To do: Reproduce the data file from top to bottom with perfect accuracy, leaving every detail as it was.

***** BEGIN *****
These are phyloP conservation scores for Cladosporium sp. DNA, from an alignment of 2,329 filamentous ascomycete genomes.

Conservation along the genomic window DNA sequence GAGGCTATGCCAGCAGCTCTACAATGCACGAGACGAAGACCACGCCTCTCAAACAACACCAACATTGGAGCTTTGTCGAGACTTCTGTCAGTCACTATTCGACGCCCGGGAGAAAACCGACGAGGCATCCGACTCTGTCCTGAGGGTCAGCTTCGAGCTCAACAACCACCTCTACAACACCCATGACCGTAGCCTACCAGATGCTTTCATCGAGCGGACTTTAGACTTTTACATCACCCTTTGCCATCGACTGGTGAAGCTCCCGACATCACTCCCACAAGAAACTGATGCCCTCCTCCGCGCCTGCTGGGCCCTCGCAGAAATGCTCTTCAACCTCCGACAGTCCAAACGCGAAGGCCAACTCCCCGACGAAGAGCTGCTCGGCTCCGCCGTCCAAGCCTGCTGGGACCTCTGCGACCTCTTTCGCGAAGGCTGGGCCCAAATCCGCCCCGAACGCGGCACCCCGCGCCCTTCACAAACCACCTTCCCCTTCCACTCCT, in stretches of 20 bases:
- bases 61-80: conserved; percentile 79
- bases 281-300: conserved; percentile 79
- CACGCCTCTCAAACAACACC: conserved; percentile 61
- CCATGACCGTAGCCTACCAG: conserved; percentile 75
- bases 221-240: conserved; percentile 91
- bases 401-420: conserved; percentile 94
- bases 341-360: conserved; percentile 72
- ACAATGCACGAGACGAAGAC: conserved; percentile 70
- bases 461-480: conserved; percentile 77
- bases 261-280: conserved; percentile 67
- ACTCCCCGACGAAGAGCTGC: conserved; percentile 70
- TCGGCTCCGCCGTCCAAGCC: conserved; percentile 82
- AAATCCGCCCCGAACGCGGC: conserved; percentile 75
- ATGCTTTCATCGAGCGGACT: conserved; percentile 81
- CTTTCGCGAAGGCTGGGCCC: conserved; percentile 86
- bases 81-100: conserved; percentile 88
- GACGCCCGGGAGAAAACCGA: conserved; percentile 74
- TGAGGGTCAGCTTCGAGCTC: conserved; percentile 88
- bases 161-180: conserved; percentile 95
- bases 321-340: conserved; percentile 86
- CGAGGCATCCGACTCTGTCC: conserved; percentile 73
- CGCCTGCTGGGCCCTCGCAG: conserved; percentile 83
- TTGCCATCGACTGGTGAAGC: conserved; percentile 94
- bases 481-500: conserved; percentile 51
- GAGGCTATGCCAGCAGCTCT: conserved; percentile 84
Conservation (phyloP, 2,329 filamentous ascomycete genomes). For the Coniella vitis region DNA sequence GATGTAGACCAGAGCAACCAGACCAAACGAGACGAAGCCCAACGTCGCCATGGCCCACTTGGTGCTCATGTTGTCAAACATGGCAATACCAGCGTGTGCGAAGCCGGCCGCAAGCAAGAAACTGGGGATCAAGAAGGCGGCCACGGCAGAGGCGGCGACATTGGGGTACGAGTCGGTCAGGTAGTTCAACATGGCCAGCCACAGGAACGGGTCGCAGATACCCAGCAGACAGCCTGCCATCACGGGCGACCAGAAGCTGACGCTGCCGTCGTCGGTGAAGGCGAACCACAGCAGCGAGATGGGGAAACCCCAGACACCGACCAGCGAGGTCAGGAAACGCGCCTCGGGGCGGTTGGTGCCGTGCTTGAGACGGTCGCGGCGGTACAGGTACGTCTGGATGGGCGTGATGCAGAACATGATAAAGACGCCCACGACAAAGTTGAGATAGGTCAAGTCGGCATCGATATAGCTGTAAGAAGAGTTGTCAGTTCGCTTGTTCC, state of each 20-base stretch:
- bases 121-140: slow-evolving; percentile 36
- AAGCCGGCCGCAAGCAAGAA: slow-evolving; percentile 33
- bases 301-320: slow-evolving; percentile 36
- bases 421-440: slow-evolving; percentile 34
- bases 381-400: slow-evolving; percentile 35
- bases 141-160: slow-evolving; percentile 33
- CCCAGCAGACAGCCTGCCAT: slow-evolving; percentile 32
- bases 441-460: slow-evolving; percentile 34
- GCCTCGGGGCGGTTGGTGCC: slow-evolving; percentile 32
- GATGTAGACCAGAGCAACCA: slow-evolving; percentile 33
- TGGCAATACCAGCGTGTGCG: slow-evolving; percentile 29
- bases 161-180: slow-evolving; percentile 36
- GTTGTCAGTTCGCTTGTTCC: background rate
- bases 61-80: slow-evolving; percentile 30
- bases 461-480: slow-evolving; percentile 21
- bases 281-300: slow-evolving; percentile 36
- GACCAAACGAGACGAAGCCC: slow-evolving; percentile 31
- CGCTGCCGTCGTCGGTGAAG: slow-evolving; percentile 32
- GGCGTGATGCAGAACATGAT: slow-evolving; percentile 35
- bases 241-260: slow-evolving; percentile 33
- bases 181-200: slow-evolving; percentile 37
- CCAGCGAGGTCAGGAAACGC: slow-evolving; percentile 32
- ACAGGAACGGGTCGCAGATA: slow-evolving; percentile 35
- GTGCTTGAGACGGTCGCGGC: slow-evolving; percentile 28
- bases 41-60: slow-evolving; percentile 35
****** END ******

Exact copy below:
These are phyloP conservation scores for Cladosporium sp. DNA, from an alignment of 2,329 filamentous ascomycete genomes.

Conservation along the genomic window DNA sequence GAGGCTATGCCAGCAGCTCTACAATGCACGAGACGAAGACCACGCCTCTCAAACAACACCAACATTGGAGCTTTGTCGAGACTTCTGTCAGTCACTATTCGACGCCCGGGAGAAAACCGACGAGGCATCCGACTCTGTCCTGAGGGTCAGCTTCGAGCTCAACAACCACCTCTACAACACCCATGACCGTAGCCTACCAGATGCTTTCATCGAGCGGACTTTAGACTTTTACATCACCCTTTGCCATCGACTGGTGAAGCTCCCGACATCACTCCCACAAGAAACTGATGCCCTCCTCCGCGCCTGCTGGGCCCTCGCAGAAATGCTCTTCAACCTCCGACAGTCCAAACGCGAAGGCCAACTCCCCGACGAAGAGCTGCTCGGCTCCGCCGTCCAAGCCTGCTGGGACCTCTGCGACCTCTTTCGCGAAGGCTGGGCCCAAATCCGCCCCGAACGCGGCACCCCGCGCCCTTCACAAACCACCTTCCCCTTCCACTCCT, in stretches of 20 bases:
- bases 61-80: conserved; percentile 79
- bases 281-300: conserved; percentile 79
- CACGCCTCTCAAACAACACC: conserved; percentile 61
- CCATGACCGTAGCCTACCAG: conserved; percentile 75
- bases 221-240: conserved; percentile 91
- bases 401-420: conserved; percentile 94
- bases 341-360: conserved; percentile 72
- ACAATGCACGAGACGAAGAC: conserved; percentile 70
- bases 461-480: conserved; percentile 77
- bases 261-280: conserved; percentile 67
- ACTCCCCGACGAAGAGCTGC: conserved; percentile 70
- TCGGCTCCGCCGTCCAAGCC: conserved; percentile 82
- AAATCCGCCCCGAACGCGGC: conserved; percentile 75
- ATGCTTTCATCGAGCGGACT: conserved; percentile 81
- CTTTCGCGAAGGCTGGGCCC: conserved; percentile 86
- bases 81-100: conserved; percentile 88
- GACGCCCGGGAGAAAACCGA: conserved; percentile 74
- TGAGGGTCAGCTTCGAGCTC: conserved; percentile 88
- bases 161-180: conserved; percentile 95
- bases 321-340: conserved; percentile 86
- CGAGGCATCCGACTCTGTCC: conserved; percentile 73
- CGCCTGCTGGGCCCTCGCAG: conserved; percentile 83
- TTGCCATCGACTGGTGAAGC: conserved; percentile 94
- bases 481-500: conserved; percentile 51
- GAGGCTATGCCAGCAGCTCT: conserved; percentile 84
Conservation (phyloP, 2,329 filamentous ascomycete genomes). For the Coniella vitis region DNA sequence GATGTAGACCAGAGCAACCAGACCAAACGAGACGAAGCCCAACGTCGCCATGGCCCACTTGGTGCTCATGTTGTCAAACATGGCAATACCAGCGTGTGCGAAGCCGGCCGCAAGCAAGAAACTGGGGATCAAGAAGGCGGCCACGGCAGAGGCGGCGACATTGGGGTACGAGTCGGTCAGGTAGTTCAACATGGCCAGCCACAGGAACGGGTCGCAGATACCCAGCAGACAGCCTGCCATCACGGGCGACCAGAAGCTGACGCTGCCGTCGTCGGTGAAGGCGAACCACAGCAGCGAGATGGGGAAACCCCAGACACCGACCAGCGAGGTCAGGAAACGCGCCTCGGGGCGGTTGGTGCCGTGCTTGAGACGGTCGCGGCGGTACAGGTACGTCTGGATGGGCGTGATGCAGAACATGATAAAGACGCCCACGACAAAGTTGAGATAGGTCAAGTCGGCATCGATATAGCTGTAAGAAGAGTTGTCAGTTCGCTTGTTCC, state of each 20-base stretch:
- bases 121-140: slow-evolving; percentile 36
- AAGCCGGCCGCAAGCAAGAA: slow-evolving; percentile 33
- bases 301-320: slow-evolving; percentile 36
- bases 421-440: slow-evolving; percentile 34
- bases 381-400: slow-evolving; percentile 35
- bases 141-160: slow-evolving; percentile 33
- CCCAGCAGACAGCCTGCCAT: slow-evolving; percentile 32
- bases 441-460: slow-evolving; percentile 34
- GCCTCGGGGCGGTTGGTGCC: slow-evolving; percentile 32
- GATGTAGACCAGAGCAACCA: slow-evolving; percentile 33
- TGGCAATACCAGCGTGTGCG: slow-evolving; percentile 29
- bases 161-180: slow-evolving; percentile 36
- GTTGTCAGTTCGCTTGTTCC: background rate
- bases 61-80: slow-evolving; percentile 30
- bases 461-480: slow-evolving; percentile 21
- bases 281-300: slow-evolving; percentile 36
- GACCAAACGAGACGAAGCCC: slow-evolving; percentile 31
- CGCTGCCGTCGTCGGTGAAG: slow-evolving; percentile 32
- GGCGTGATGCAGAACATGAT: slow-evolving; percentile 35
- bases 241-260: slow-evolving; percentile 33
- bases 181-200: slow-evolving; percentile 37
- CCAGCGAGGTCAGGAAACGC: slow-evolving; percentile 32
- ACAGGAACGGGTCGCAGATA: slow-evolving; percentile 35
- GTGCTTGAGACGGTCGCGGC: slow-evolving; percentile 28
- bases 41-60: slow-evolving; percentile 35